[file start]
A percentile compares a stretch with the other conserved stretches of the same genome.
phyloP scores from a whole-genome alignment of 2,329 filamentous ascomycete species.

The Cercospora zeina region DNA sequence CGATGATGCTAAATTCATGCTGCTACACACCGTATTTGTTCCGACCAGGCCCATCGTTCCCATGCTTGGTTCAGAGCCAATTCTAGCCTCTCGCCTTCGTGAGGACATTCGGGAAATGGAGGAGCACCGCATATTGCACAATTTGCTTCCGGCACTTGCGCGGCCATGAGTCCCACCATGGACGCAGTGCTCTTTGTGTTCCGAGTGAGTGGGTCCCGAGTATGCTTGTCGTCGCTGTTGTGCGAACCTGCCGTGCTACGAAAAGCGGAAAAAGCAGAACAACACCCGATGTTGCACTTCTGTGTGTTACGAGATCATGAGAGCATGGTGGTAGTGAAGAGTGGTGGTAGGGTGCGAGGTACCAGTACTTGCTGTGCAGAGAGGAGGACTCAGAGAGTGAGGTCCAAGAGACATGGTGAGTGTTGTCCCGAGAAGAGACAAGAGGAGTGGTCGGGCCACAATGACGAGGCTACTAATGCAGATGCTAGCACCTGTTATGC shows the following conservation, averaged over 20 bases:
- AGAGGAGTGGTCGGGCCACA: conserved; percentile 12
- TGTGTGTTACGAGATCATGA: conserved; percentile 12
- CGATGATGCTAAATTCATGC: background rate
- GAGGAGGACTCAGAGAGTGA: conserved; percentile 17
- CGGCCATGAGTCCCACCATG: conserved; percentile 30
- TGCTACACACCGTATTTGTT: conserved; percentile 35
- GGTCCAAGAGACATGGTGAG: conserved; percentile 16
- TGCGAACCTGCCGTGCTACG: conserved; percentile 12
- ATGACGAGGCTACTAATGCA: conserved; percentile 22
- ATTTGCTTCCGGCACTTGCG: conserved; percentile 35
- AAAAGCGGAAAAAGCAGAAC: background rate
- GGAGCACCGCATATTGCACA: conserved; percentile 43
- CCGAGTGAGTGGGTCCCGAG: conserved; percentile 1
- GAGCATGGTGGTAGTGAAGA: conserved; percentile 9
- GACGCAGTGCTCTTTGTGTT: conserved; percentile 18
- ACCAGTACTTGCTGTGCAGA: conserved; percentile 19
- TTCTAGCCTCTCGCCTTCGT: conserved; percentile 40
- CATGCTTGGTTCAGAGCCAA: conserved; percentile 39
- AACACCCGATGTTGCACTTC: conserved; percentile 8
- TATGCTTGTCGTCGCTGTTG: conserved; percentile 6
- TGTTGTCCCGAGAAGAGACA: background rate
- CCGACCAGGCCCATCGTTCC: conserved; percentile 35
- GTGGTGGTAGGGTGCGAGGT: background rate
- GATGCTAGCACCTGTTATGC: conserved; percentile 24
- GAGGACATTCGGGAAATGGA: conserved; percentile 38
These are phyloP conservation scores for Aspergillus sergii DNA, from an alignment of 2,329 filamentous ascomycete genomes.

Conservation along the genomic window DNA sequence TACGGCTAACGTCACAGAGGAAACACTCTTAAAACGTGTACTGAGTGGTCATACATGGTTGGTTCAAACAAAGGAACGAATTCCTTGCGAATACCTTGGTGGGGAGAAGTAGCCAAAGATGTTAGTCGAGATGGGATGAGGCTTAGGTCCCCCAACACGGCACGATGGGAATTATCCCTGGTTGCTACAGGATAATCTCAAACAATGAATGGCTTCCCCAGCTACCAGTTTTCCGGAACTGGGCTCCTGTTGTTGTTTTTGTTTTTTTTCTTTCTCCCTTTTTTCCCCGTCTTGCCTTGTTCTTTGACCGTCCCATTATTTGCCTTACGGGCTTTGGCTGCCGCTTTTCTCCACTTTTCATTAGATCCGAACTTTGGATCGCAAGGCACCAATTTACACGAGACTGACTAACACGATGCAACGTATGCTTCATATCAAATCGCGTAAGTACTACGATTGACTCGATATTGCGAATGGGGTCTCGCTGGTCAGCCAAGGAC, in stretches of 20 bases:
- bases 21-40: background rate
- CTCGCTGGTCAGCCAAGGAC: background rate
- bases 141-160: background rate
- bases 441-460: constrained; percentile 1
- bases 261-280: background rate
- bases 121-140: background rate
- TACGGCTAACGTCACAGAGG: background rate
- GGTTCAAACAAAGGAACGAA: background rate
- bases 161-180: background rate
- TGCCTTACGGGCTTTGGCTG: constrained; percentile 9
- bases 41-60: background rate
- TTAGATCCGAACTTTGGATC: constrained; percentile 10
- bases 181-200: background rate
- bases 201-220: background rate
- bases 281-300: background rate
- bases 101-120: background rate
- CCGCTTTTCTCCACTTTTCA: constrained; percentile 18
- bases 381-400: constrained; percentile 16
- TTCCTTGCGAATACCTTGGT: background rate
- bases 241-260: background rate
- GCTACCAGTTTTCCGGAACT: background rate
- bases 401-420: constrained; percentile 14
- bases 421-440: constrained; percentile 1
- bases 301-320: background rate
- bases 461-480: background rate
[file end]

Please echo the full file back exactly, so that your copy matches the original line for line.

A percentile compares a stretch with the other conserved stretches of the same genome.
phyloP scores from a whole-genome alignment of 2,329 filamentous ascomycete species.

The Cercospora zeina region DNA sequence CGATGATGCTAAATTCATGCTGCTACACACCGTATTTGTTCCGACCAGGCCCATCGTTCCCATGCTTGGTTCAGAGCCAATTCTAGCCTCTCGCCTTCGTGAGGACATTCGGGAAATGGAGGAGCACCGCATATTGCACAATTTGCTTCCGGCACTTGCGCGGCCATGAGTCCCACCATGGACGCAGTGCTCTTTGTGTTCCGAGTGAGTGGGTCCCGAGTATGCTTGTCGTCGCTGTTGTGCGAACCTGCCGTGCTACGAAAAGCGGAAAAAGCAGAACAACACCCGATGTTGCACTTCTGTGTGTTACGAGATCATGAGAGCATGGTGGTAGTGAAGAGTGGTGGTAGGGTGCGAGGTACCAGTACTTGCTGTGCAGAGAGGAGGACTCAGAGAGTGAGGTCCAAGAGACATGGTGAGTGTTGTCCCGAGAAGAGACAAGAGGAGTGGTCGGGCCACAATGACGAGGCTACTAATGCAGATGCTAGCACCTGTTATGC shows the following conservation, averaged over 20 bases:
- AGAGGAGTGGTCGGGCCACA: conserved; percentile 12
- TGTGTGTTACGAGATCATGA: conserved; percentile 12
- CGATGATGCTAAATTCATGC: background rate
- GAGGAGGACTCAGAGAGTGA: conserved; percentile 17
- CGGCCATGAGTCCCACCATG: conserved; percentile 30
- TGCTACACACCGTATTTGTT: conserved; percentile 35
- GGTCCAAGAGACATGGTGAG: conserved; percentile 16
- TGCGAACCTGCCGTGCTACG: conserved; percentile 12
- ATGACGAGGCTACTAATGCA: conserved; percentile 22
- ATTTGCTTCCGGCACTTGCG: conserved; percentile 35
- AAAAGCGGAAAAAGCAGAAC: background rate
- GGAGCACCGCATATTGCACA: conserved; percentile 43
- CCGAGTGAGTGGGTCCCGAG: conserved; percentile 1
- GAGCATGGTGGTAGTGAAGA: conserved; percentile 9
- GACGCAGTGCTCTTTGTGTT: conserved; percentile 18
- ACCAGTACTTGCTGTGCAGA: conserved; percentile 19
- TTCTAGCCTCTCGCCTTCGT: conserved; percentile 40
- CATGCTTGGTTCAGAGCCAA: conserved; percentile 39
- AACACCCGATGTTGCACTTC: conserved; percentile 8
- TATGCTTGTCGTCGCTGTTG: conserved; percentile 6
- TGTTGTCCCGAGAAGAGACA: background rate
- CCGACCAGGCCCATCGTTCC: conserved; percentile 35
- GTGGTGGTAGGGTGCGAGGT: background rate
- GATGCTAGCACCTGTTATGC: conserved; percentile 24
- GAGGACATTCGGGAAATGGA: conserved; percentile 38
These are phyloP conservation scores for Aspergillus sergii DNA, from an alignment of 2,329 filamentous ascomycete genomes.

Conservation along the genomic window DNA sequence TACGGCTAACGTCACAGAGGAAACACTCTTAAAACGTGTACTGAGTGGTCATACATGGTTGGTTCAAACAAAGGAACGAATTCCTTGCGAATACCTTGGTGGGGAGAAGTAGCCAAAGATGTTAGTCGAGATGGGATGAGGCTTAGGTCCCCCAACACGGCACGATGGGAATTATCCCTGGTTGCTACAGGATAATCTCAAACAATGAATGGCTTCCCCAGCTACCAGTTTTCCGGAACTGGGCTCCTGTTGTTGTTTTTGTTTTTTTTCTTTCTCCCTTTTTTCCCCGTCTTGCCTTGTTCTTTGACCGTCCCATTATTTGCCTTACGGGCTTTGGCTGCCGCTTTTCTCCACTTTTCATTAGATCCGAACTTTGGATCGCAAGGCACCAATTTACACGAGACTGACTAACACGATGCAACGTATGCTTCATATCAAATCGCGTAAGTACTACGATTGACTCGATATTGCGAATGGGGTCTCGCTGGTCAGCCAAGGAC, in stretches of 20 bases:
- bases 21-40: background rate
- CTCGCTGGTCAGCCAAGGAC: background rate
- bases 141-160: background rate
- bases 441-460: constrained; percentile 1
- bases 261-280: background rate
- bases 121-140: background rate
- TACGGCTAACGTCACAGAGG: background rate
- GGTTCAAACAAAGGAACGAA: background rate
- bases 161-180: background rate
- TGCCTTACGGGCTTTGGCTG: constrained; percentile 9
- bases 41-60: background rate
- TTAGATCCGAACTTTGGATC: constrained; percentile 10
- bases 181-200: background rate
- bases 201-220: background rate
- bases 281-300: background rate
- bases 101-120: background rate
- CCGCTTTTCTCCACTTTTCA: constrained; percentile 18
- bases 381-400: constrained; percentile 16
- TTCCTTGCGAATACCTTGGT: background rate
- bases 241-260: background rate
- GCTACCAGTTTTCCGGAACT: background rate
- bases 401-420: constrained; percentile 14
- bases 421-440: constrained; percentile 1
- bases 301-320: background rate
- bases 461-480: background rate